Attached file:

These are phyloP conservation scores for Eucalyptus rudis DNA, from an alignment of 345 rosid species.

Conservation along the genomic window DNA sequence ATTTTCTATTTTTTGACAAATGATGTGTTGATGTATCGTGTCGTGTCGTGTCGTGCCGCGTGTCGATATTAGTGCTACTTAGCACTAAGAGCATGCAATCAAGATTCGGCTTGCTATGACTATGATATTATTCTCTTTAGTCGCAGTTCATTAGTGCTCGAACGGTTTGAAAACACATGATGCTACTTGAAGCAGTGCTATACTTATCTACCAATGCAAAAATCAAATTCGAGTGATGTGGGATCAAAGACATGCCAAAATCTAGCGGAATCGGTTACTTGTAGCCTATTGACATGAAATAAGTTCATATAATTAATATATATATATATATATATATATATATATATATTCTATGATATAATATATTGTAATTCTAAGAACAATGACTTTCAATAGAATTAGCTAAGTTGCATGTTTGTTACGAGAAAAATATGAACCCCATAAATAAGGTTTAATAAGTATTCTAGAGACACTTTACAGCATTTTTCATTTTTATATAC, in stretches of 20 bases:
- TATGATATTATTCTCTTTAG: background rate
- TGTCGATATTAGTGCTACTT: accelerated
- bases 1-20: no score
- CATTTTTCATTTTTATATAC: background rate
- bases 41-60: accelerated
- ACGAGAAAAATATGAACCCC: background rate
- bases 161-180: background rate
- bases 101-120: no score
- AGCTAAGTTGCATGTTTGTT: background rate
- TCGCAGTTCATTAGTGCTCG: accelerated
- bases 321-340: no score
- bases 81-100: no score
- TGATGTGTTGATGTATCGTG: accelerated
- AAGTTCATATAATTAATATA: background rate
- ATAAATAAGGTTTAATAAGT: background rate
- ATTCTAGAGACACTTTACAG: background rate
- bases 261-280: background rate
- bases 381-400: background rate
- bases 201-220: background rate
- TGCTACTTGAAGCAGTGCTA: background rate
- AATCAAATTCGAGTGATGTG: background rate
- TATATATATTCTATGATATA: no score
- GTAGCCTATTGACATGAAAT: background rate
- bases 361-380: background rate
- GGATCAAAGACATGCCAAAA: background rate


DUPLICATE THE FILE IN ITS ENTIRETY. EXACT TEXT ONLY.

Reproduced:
These are phyloP conservation scores for Eucalyptus rudis DNA, from an alignment of 345 rosid species.

Conservation along the genomic window DNA sequence ATTTTCTATTTTTTGACAAATGATGTGTTGATGTATCGTGTCGTGTCGTGTCGTGCCGCGTGTCGATATTAGTGCTACTTAGCACTAAGAGCATGCAATCAAGATTCGGCTTGCTATGACTATGATATTATTCTCTTTAGTCGCAGTTCATTAGTGCTCGAACGGTTTGAAAACACATGATGCTACTTGAAGCAGTGCTATACTTATCTACCAATGCAAAAATCAAATTCGAGTGATGTGGGATCAAAGACATGCCAAAATCTAGCGGAATCGGTTACTTGTAGCCTATTGACATGAAATAAGTTCATATAATTAATATATATATATATATATATATATATATATATATTCTATGATATAATATATTGTAATTCTAAGAACAATGACTTTCAATAGAATTAGCTAAGTTGCATGTTTGTTACGAGAAAAATATGAACCCCATAAATAAGGTTTAATAAGTATTCTAGAGACACTTTACAGCATTTTTCATTTTTATATAC, in stretches of 20 bases:
- TATGATATTATTCTCTTTAG: background rate
- TGTCGATATTAGTGCTACTT: accelerated
- bases 1-20: no score
- CATTTTTCATTTTTATATAC: background rate
- bases 41-60: accelerated
- ACGAGAAAAATATGAACCCC: background rate
- bases 161-180: background rate
- bases 101-120: no score
- AGCTAAGTTGCATGTTTGTT: background rate
- TCGCAGTTCATTAGTGCTCG: accelerated
- bases 321-340: no score
- bases 81-100: no score
- TGATGTGTTGATGTATCGTG: accelerated
- AAGTTCATATAATTAATATA: background rate
- ATAAATAAGGTTTAATAAGT: background rate
- ATTCTAGAGACACTTTACAG: background rate
- bases 261-280: background rate
- bases 381-400: background rate
- bases 201-220: background rate
- TGCTACTTGAAGCAGTGCTA: background rate
- AATCAAATTCGAGTGATGTG: background rate
- TATATATATTCTATGATATA: no score
- GTAGCCTATTGACATGAAAT: background rate
- bases 361-380: background rate
- GGATCAAAGACATGCCAAAA: background rate